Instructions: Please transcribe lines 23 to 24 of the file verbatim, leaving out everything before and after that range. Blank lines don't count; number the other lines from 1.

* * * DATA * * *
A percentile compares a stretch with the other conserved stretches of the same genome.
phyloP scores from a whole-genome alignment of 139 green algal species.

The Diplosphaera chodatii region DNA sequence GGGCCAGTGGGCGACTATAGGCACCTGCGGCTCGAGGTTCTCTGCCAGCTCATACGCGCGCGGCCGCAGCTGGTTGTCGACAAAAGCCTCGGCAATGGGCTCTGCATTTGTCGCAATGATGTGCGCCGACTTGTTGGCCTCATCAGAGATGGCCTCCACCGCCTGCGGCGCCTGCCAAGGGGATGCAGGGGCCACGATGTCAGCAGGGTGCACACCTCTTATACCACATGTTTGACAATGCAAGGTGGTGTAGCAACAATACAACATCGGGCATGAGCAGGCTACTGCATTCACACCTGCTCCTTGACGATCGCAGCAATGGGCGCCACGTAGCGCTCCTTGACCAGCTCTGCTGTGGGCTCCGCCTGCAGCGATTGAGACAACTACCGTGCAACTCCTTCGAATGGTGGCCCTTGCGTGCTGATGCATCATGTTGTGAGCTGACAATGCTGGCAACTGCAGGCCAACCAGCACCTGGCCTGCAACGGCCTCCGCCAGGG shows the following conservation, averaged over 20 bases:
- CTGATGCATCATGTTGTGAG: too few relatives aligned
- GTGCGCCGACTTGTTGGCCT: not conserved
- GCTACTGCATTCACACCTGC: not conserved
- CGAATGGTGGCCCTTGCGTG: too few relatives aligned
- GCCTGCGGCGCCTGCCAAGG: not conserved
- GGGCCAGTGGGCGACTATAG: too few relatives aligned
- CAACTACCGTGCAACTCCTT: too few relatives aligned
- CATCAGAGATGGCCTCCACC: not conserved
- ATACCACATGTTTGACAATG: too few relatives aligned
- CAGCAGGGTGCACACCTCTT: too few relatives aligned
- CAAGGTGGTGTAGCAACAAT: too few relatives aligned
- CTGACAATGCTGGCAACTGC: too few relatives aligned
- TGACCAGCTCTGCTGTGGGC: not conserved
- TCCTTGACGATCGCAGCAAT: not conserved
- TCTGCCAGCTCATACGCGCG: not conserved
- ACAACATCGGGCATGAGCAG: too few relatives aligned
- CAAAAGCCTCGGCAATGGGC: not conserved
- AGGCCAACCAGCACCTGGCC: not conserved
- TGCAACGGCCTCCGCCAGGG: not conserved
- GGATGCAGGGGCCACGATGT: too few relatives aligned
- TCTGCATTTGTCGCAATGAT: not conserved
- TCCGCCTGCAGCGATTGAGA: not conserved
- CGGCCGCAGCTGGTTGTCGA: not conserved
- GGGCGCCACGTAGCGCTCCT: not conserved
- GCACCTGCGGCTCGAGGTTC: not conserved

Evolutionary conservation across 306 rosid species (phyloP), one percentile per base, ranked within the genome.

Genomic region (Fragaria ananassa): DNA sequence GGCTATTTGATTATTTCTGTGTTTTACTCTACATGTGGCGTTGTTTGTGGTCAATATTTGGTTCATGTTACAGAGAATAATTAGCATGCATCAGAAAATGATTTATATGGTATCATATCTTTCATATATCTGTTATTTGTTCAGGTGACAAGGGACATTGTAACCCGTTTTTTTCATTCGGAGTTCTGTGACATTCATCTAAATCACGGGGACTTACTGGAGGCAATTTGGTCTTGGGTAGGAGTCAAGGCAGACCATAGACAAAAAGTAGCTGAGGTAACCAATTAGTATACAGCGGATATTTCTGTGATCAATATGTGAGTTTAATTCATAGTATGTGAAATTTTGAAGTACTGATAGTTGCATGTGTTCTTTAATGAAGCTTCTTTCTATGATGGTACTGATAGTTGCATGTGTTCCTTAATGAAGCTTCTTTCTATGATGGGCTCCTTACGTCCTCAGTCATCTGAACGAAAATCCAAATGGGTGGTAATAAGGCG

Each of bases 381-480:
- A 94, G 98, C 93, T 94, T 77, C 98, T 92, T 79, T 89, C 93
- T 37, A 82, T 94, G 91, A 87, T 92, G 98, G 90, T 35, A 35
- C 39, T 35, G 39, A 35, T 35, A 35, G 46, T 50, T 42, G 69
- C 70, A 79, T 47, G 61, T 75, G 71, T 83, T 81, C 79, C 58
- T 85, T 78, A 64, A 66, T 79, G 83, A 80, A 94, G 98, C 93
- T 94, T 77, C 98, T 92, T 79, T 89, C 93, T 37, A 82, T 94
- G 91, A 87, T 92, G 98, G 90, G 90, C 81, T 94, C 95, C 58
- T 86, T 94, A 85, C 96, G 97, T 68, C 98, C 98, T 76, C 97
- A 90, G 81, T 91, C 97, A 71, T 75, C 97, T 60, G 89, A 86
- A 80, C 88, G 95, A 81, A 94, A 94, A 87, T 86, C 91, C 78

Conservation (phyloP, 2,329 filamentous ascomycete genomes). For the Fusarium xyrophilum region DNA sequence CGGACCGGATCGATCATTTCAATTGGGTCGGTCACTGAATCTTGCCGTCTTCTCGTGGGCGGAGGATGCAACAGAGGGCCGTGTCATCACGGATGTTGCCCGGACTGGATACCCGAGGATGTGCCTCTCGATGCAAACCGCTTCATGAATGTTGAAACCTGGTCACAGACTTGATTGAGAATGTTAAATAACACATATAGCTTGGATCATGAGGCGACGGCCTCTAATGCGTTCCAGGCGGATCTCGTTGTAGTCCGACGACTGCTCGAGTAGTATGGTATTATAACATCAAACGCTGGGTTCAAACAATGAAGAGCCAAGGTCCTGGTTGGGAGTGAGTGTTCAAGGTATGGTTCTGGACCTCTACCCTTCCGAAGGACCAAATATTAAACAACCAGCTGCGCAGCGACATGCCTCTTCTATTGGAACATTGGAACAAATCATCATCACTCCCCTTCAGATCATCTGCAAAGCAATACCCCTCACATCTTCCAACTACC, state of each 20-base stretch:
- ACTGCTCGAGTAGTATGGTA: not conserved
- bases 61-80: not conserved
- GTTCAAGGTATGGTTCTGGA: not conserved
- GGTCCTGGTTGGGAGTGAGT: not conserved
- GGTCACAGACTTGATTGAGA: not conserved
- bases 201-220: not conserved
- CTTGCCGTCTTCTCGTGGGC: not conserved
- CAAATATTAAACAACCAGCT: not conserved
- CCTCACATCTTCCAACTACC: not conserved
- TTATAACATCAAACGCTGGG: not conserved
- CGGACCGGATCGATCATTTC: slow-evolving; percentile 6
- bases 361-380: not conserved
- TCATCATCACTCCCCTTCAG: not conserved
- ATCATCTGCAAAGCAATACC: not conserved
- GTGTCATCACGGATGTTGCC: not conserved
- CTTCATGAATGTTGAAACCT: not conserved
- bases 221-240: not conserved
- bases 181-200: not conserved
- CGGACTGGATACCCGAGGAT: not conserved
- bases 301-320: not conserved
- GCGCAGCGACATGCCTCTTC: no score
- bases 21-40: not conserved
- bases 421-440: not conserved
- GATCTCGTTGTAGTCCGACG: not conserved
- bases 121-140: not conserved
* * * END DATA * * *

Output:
- GGATGCAGGGGCCACGATGT: too few relatives aligned
- TCTGCATTTGTCGCAATGAT: not conserved